It is a life-changing experience when children receive a family farm or ranch from their parents. For many families, their farm or ranch is not only their largest financial asset, it represents the collective blood, sweat and tears of generations of family members.
The television show “Yellowstone” has been a hit since debuting on the Paramount Network in 2018. Audiences have watched in record numbers, following the dramatic ups and downs of fictional Montana rancher John Dutton and his family.
Of course, the real-life challenges of farming and ranching usually don’t involve a constant series of attacks from political rivals, wild bears and hired militia groups, but the industry certainly does have dangers to be best avoided. One central theme in the show is the fight to retain the land that the Dutton family has owned for six generations, and it’s an important real-life “plot point” when considering plans for families transitioning farms and ranches to the next generation.
For many families, the farm or ranch will represent their largest financial asset, and just as it is for the Duttons, the product of many years of family care and protection.
As such, here are 4 planning tips to consider when passing down a property to succeeding generations:
1| Determination of family goals and clear communication
Unfortunately, the Duttons are often not on the same page as a family with their goals. This makes for dramatic plotlines but isn’t as ideal for successful family transitional planning.
Instead, families should discuss plans and intentions for the farm or ranch’s future, including who will take active and passive roles in leading the operation. Direct communication beforehand will help to alleviate problems or issues that arise after the property has been transitioned and will allow for continued accountability. Failing to thoroughly discuss the future of the property can subsequently leave the possibility of confusion.
2| Consultation with experts
This type of transitional planning is far too complex for the average person to successfully navigate without professional help. John Dutton can conveniently consult with his daughter Beth, a financial shark, on important issues, but having a family member who’s a wealth management expert often won’t be the case for most families. The daily management of farm and ranch estates can be burdensome and achieving the greatest financial return can be complex. Among the important objectives to consider in an overall plan for property management:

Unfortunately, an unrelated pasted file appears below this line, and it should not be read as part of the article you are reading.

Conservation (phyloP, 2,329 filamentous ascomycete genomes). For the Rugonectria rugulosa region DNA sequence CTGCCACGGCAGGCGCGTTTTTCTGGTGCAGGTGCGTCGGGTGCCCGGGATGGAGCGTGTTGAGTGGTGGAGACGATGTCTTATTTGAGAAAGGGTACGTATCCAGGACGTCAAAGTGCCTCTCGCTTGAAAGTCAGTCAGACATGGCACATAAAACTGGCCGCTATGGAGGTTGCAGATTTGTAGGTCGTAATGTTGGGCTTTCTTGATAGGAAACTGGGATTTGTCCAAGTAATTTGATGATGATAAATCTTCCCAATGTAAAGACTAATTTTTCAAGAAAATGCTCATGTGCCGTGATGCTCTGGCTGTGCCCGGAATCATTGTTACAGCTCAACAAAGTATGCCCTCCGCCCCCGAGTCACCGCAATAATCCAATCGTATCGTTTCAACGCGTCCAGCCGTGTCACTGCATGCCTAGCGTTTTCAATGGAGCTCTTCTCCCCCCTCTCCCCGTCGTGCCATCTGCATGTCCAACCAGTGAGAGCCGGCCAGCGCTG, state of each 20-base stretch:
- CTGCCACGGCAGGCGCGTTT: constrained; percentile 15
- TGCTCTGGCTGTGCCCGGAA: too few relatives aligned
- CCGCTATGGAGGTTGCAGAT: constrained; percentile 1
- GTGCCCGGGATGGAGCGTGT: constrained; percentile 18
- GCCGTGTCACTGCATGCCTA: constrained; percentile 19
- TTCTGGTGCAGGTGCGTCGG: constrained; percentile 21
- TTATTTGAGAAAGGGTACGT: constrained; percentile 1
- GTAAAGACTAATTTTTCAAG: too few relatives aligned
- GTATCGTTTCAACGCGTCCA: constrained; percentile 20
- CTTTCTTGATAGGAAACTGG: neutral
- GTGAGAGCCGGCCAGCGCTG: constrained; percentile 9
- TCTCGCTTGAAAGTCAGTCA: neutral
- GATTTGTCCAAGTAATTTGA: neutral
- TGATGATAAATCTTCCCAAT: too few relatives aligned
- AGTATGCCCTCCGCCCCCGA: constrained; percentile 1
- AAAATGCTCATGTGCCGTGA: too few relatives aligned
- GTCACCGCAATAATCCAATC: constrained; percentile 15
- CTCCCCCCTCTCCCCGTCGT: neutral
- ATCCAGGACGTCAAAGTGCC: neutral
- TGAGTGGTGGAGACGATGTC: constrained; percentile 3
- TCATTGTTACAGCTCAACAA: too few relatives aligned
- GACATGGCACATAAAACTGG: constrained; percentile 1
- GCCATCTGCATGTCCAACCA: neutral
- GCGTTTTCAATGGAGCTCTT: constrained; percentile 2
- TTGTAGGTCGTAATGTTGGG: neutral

• lease negotiation and identifying lease alternatives
• land inspection and monitoring conservation methods
• farm accounting and income tax compilation
• evaluation of crop marketing and risk management
• evaluation of crop insurance needs
• auditing owners’ share of expenses
• managing communication between owners and family members
Clearly, these are complicated issues that need direction and guidance from professionals.
3| Examination of the business balance sheet
Creating an inventory of assets and liabilities is an essential step in constructing a succession plan that will thrive from origination to realization. In order to assess the future of the property, current financials will need to be categorized, detailed, and examined.
Budgeting and operations require comprehensive analysis to determine whether the current business plan is succeeding, failing or could be better operated. This is also an area where a professional’s skills can be crucial to get a fuller picture.
4| Have a succession plan and then execute it
From show context, we can likely guess that John Dutton does not have a firm ranch succession plan in place. He’s not alone. According to the 2017 U.S. Agriculture Census, the numbers of 55- to 64-year-old farm owners indicating that they have succession plans in place is just 29%, while the number of 65- to 74-year-olds is only 27%. The numbers are even lower for those aged 75 and higher.
Argent works with clients to devise and execute a strategic plan of action to generate the greatest amount of net worth from property ownership. But having a plan is only half the battle. Implementation and execution guarantee that not only will the wheels be set in motion but that the details will be taken care of — giving a carefully considered succession plan its best chance for success.
Protecting your legacy
On “Yellowstone,” John Dutton is fiercely protective of the land that has been handed down to him by his forefathers. But he’d be wiser to work with a team of professionals to solidify a succession plan. Argent is dedicated to preserving your family legacy, and the goal of our farm and ranch management team is to relieve the daily management burden and worry over your farm and ranch estates, while helping to achieve the greatest financial return.
If you have questions or concerns about setting up a generational succession plan, or selling your farm or ranch, Heritage’s special asset administration services team is here to assist you. Give us a call at (405) 608-8662 to learn more.
Bruce Carson, CPA joined the Heritage Team in 2018 and brings more than 25 years of experience in the accounting industry. He serves as relationship manager for Heritage Trust. Bruce holds a bachelor’s degree in Accounting from East Central University. He is a Certified Public Accountant and a member of the Oklahoma Society of Public Accountants.